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22 May 2015 09:50 #63911 by Drakensbergie
Replied by Drakensbergie on topic Sleeping bags
Josh, could you please post some pics of the quilt - open, in action and packed, for comparison to sleeping bag... I tend to sleep splayed, in what past girlfriends have referred to as the Swastika sleeping position and usually end up wrestling with my narrow bag to such an extent that it is miracle I haven't torn through one yet...

Shot.

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22 May 2015 11:51 - 22 May 2015 11:52 #63918 by Josh of the Bushveld
Replied by Josh of the Bushveld on topic Sleeping bags
I don't have any photos of it on me, here's the website which has some. I'll try remember to take some comparing it to my FA Ice Breaker
Last edit: 22 May 2015 11:52 by Josh of the Bushveld.
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22 May 2015 15:24 #63925 by ghaznavid
Replied by ghaznavid on topic Sleeping bags
Just found a brief review of the Hyperlamina Spark online. It is the 35F (2C) sleeping bag in the range. The Flame (20F/-7C) and Torch (0F/-16C) are the other bags in the range.



There is also a video showing the features of the Hyperlamina Flame:



I said a while ago that the Lamina 20 that MMO has on sale should be an awesome bag, here is a product description of it:

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23 May 2015 23:36 #63935 by Vellatj
Replied by Vellatj on topic Sleeping bags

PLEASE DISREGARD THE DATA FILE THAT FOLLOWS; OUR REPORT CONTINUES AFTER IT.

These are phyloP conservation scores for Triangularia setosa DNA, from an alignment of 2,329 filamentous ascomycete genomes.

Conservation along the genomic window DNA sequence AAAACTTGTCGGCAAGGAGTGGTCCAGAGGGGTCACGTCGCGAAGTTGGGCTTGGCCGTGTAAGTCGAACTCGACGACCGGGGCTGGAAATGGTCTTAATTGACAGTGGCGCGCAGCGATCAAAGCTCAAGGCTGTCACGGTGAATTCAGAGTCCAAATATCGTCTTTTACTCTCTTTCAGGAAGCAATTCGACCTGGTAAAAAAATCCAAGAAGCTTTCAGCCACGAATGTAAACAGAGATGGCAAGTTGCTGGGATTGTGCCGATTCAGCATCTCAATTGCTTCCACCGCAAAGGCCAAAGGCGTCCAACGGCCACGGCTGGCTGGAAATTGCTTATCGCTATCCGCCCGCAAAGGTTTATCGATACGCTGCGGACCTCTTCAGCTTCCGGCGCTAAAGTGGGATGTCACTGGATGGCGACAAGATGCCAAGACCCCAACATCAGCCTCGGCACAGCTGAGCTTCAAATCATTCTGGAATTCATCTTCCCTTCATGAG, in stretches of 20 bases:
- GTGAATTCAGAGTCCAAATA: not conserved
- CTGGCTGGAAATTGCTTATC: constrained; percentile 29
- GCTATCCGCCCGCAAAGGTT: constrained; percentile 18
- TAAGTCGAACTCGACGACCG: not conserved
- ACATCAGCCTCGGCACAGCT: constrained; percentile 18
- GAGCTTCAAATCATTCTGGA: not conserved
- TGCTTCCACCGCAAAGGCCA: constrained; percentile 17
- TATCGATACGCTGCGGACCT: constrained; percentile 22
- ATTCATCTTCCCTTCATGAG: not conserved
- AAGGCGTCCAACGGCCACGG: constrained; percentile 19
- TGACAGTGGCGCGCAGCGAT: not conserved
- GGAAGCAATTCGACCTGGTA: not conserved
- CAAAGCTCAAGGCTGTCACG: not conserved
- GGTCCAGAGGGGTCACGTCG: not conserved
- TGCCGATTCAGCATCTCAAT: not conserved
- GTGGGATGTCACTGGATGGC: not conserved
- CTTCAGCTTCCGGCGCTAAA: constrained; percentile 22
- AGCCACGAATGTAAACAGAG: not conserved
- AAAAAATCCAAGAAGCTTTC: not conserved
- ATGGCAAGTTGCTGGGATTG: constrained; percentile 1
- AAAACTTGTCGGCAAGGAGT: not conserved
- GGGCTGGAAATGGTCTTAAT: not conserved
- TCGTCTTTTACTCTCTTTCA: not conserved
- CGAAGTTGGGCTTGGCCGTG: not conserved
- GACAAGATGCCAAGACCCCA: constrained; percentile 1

Josh of the Bushveld wrote: I haven't had the chance to put it through the paces yet, but I'm still betting on my down Quilt (Hammock Gear 0F/-17C Burrow), which weighs under 800g (cost me USD260 or so). Needs to be coupled with a proper pad though (which you should be taking anyway)


I went to the Hammock Gear website, they do look great. Considering I almost always sleep with my bag unzipped and over of me (even once in a "cave" next to Ledgers cave where the mud froze solid overnight), this seems like a prefect way to save some grams.

Please let me know how to go about importing one.

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25 May 2015 19:13 #63966 by Josh of the Bushveld
Replied by Josh of the Bushveld on topic Sleeping bags

Vellatj wrote: Please let me know how to go about importing one.

Have a look at the Enlightened Gear website as well.
I got a friend to bring one back for me.
If you do buy from Hammock Gear, phone or email them, they gave me a 10% discount code (say you need help with shipping costs)

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25 May 2015 19:46 #63968 by ASL
Replied by ASL on topic Sleeping bags
That's a pretty good deal! Marmot sell a bag in the USA that that rating and weighs 1.2kg but cost over double that I'm sure :ohmy:

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26 May 2015 16:23 #63984 by Gavin Raubenheimer
Replied by Gavin Raubenheimer on topic Sleeping bags
Hi Mike
Your down bag should basically last you a life time if you keep it ventilated and uncompressed when not in use. The other thing is it must be washed very few years. The washing not only cleans it but replaces the natural oils on the down fill and which in turn gives it loft. Loft = warmth. Down soap has these oils in them. If you go to my website it tells you how to do it. peakhigh.co.za/tips/hiking-tips/sleeping-bags/
Gavin Raubenheimer